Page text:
By Emma Silvers
By Gary Moskowitz
By Alee Karim
By Ian S. Port
By Ian S. Port
By Derek Opperman
By Emma Silvers
By Alee Karim
I have a little gray-feathered bird. She doesn't like music much. Actually, she yells at my stereo, clinging to the roof of her cage with her wings akimbo, or, if I'm lucky and the music is exceptionally beautiful, she puffs up like a tiny down potato and glares at me until it's over. But she appreciates Goldfrapp; she sings to it, pushing out her chest and adjusting the angle of her tail feathers in an attempt to reach the alpine notes of the songs. At once coolly ethereal and utterly sensual, Goldfrapp -- consisting of whistling songbird Alison Goldfrapp and soundtrack composer Will Gregory -- lingers in the neo-noir world of Blade Runner, where silvery spacecraft skim over dark, seeping alleyways and females are an exquisite meld of '40s passion and futuristic polish. On its debut album, Felt Mountain, the band posits theremin, violin, and synth beneath orchestral tides of flugelhorn, cello, and melodica. Meanwhile, Alison Goldfrapp's voice -- heard previously on Tricky's Maxinquayeand Orbital's Snivilisation -- slithers down the back of your throat like crushed ice, settling in your stomach with coiling, smoky calm. Armored pilots with star-filled jaws mingle with genetically engineered dogs that see through eternity, but the words between Goldfrapp's lips matter little -- as is evident when she seductively murmurs "brown paper bag makes for a hat" and "deer stop bottle in a shell." While Alison Goldfrapp has garnered a slew of comparisons to Portishead's Beth Gibbons, she commands a vocal style yet to be explored by the trip hop chanteuse. And musically, while both groups create a dusky intimacy, Goldfrapp's songs are epic and completely devoid of beats, filled with horizons that extend past the urban skyline, if not past reality. Goldfrapp performs on Wednesday, May 9, at the Great American Music Hall with Tipsy opening at 9 p.m. Tickets are $15; call 885-0750.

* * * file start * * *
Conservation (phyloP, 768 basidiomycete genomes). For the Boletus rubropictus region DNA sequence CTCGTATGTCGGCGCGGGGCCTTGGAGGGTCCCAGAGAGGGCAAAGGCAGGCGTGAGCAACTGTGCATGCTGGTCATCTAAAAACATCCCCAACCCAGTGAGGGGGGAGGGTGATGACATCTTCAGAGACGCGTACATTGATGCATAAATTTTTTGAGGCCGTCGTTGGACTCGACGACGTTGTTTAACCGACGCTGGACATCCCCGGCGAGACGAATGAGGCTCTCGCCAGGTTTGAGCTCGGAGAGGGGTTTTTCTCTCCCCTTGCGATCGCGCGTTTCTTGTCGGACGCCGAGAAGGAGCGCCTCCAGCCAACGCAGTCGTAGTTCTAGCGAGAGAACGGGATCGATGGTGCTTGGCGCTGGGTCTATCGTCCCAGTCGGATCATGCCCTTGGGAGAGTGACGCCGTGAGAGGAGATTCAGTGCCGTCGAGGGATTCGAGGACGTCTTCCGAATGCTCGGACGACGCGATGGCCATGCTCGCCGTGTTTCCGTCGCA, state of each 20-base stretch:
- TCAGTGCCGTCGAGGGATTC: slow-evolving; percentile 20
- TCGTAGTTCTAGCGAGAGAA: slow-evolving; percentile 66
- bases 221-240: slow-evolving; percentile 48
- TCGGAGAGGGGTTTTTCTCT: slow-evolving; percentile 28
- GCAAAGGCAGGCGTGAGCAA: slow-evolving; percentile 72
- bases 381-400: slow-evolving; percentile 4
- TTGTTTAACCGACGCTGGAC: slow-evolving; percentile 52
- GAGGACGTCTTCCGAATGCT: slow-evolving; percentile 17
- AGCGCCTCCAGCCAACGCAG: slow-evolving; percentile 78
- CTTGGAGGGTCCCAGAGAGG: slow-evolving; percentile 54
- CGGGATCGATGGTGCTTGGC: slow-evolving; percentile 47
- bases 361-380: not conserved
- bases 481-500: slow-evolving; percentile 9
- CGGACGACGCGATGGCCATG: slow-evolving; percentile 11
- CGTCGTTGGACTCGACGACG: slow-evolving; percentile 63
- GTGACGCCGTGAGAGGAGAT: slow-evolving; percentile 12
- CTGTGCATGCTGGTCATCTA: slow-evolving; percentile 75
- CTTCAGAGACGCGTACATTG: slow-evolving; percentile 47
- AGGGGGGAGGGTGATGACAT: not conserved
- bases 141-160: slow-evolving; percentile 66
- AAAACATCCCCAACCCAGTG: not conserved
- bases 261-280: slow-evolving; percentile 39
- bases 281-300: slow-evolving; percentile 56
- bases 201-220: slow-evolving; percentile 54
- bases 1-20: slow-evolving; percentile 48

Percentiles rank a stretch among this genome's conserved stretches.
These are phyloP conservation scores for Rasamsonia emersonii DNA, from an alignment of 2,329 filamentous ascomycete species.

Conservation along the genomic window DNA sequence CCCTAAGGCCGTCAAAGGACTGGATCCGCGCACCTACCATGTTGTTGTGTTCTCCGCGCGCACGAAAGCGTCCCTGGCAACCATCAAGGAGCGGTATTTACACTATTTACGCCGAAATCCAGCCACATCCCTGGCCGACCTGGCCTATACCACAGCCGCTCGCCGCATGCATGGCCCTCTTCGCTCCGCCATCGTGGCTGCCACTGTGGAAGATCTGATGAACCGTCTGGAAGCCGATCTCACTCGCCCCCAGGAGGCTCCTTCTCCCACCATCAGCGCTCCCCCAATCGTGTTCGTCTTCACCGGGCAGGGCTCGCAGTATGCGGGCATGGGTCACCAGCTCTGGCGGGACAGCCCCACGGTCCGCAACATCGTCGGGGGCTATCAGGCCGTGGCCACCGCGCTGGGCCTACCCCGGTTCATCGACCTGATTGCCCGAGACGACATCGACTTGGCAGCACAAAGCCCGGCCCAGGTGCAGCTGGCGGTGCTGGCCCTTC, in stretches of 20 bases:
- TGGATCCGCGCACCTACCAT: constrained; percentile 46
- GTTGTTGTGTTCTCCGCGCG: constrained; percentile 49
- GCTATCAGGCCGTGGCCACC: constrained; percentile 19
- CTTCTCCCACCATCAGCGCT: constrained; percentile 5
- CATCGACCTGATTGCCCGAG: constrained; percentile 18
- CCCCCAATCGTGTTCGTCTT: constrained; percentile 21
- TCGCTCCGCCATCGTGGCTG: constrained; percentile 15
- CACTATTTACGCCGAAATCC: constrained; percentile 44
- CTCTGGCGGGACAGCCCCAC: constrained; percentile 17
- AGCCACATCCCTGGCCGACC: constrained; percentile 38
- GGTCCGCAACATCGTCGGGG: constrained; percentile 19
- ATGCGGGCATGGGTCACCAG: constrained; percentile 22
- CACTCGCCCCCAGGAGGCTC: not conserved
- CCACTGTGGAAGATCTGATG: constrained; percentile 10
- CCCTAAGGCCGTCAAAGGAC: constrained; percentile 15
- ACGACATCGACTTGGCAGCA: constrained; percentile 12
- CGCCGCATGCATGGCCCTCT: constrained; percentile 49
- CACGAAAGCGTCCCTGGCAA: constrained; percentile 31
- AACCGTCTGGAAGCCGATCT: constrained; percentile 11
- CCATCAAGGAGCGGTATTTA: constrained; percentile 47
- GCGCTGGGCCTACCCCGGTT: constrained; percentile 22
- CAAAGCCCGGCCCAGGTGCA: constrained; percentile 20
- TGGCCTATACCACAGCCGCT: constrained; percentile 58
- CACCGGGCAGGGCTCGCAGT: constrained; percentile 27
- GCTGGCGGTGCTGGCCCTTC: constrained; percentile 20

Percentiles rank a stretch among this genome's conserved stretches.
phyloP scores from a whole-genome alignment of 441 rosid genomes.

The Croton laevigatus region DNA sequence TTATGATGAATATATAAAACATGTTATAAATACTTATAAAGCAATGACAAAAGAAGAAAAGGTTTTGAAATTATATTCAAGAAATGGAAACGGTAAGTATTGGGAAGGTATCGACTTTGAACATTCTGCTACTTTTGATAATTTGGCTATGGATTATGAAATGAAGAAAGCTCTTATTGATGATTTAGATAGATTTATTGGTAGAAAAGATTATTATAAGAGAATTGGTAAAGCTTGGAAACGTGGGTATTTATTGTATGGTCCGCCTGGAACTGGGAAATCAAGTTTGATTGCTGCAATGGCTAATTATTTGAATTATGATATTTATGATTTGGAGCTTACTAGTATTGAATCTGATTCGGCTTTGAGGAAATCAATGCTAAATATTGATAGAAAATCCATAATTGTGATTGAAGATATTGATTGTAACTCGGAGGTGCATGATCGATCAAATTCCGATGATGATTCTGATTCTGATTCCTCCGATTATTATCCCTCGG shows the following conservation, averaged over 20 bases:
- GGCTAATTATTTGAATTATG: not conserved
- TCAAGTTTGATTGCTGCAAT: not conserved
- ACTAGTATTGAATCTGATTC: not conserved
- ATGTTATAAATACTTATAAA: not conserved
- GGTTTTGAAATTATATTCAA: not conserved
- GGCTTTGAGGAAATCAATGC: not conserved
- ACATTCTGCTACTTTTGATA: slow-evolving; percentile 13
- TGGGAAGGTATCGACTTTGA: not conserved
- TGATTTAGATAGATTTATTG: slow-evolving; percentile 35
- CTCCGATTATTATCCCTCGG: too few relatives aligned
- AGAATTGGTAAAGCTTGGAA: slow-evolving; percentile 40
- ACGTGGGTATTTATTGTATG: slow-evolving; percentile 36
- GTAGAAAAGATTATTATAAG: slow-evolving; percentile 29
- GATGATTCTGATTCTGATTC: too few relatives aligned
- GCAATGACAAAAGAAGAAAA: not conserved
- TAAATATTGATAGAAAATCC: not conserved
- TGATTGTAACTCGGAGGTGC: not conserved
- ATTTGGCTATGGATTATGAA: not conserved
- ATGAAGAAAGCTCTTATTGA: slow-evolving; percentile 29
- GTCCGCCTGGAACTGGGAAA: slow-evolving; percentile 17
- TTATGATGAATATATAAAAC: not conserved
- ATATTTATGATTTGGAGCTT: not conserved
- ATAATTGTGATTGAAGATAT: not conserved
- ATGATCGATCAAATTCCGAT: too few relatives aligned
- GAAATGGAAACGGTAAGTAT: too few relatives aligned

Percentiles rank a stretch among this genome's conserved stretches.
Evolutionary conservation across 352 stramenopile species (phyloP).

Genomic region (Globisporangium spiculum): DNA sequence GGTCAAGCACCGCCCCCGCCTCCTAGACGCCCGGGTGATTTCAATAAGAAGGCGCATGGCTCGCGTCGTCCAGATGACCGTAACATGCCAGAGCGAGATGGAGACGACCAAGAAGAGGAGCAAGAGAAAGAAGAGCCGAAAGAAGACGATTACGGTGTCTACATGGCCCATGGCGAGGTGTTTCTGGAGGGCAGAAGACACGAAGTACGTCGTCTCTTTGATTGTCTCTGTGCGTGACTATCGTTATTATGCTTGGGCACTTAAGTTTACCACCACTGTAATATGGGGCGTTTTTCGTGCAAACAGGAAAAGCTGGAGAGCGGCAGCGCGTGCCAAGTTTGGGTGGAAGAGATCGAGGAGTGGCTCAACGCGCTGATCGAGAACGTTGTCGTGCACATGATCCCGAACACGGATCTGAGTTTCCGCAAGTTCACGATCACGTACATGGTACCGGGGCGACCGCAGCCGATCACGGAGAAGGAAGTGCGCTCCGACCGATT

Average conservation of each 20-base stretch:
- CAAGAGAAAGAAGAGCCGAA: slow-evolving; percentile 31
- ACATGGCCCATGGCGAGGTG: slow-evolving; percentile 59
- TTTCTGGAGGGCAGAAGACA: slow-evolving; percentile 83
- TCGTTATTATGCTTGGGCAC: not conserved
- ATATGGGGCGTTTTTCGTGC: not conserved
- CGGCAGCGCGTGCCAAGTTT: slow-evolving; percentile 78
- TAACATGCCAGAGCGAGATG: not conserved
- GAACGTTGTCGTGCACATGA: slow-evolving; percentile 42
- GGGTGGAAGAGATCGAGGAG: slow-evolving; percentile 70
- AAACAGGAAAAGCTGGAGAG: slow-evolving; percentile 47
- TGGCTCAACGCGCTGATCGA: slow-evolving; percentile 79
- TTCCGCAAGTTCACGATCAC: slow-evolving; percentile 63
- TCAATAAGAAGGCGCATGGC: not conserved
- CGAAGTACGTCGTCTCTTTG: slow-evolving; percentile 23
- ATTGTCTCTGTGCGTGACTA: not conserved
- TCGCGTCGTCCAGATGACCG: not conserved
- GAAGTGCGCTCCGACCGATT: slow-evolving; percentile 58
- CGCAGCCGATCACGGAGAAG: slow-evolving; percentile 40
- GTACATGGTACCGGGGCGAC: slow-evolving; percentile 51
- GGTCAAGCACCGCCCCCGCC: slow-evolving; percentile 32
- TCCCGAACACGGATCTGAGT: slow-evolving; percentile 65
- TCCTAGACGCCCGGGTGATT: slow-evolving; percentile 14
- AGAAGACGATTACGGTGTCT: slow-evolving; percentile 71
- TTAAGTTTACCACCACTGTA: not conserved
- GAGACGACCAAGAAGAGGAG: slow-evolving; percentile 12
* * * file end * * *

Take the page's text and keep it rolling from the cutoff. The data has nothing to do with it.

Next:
In the mountainous country between China and Kazakhstan live the Kyrgyz, a fiercely independent people thought to be descendants of Mongolia's Khara-Khitais. Despite years of Russian control and pressure from surrounding authoritarian regimes, Kyrgyzstan is a high-altitude island of democracy, considered the "Switzerland of the East," that embraces the many religions of the region, including Islam, Zoroastrianism, Buddhism, and Christianity. The country's musical tradition, however, predates all of these. The bakshis were musical shamans who carried nomadic harvest songs and spiritual soliloquies through the region long before the first organized religion took hold. Now shamans exist only in the remote regions of the Altai Mountains, but the bakshis and the more pedestrian akins (professional composers and poets) still act as bards for the country, sharing epic poems and traditional religious songs to the accompaniment of komuz (three-stringed lute), dombra (two-stringed lute), and temir komuz (jew's-harp). If knowledge like this piques your interest but the musicologist in you demands sound, the San Francisco World Music Festival is just the place for you. Spanning 25 days with lectures and performances held in half a dozen locations, the SFWMF will explore the musical worlds of Mexico, Greece, Africa, Japan, Tuva, Cuba, China, Indonesia, and India. Nazarkul Seidrahmanov and Maira Baibakbaeva perform the music of Kyrgyzstan on Saturday, June 2, at the Cowell Theater at 3 p.m. The World Music Festival runs Wednesday, May 9, through Sunday, June 3. Visit www.sfworldmusicfestival.org or call 553-6272 for more information.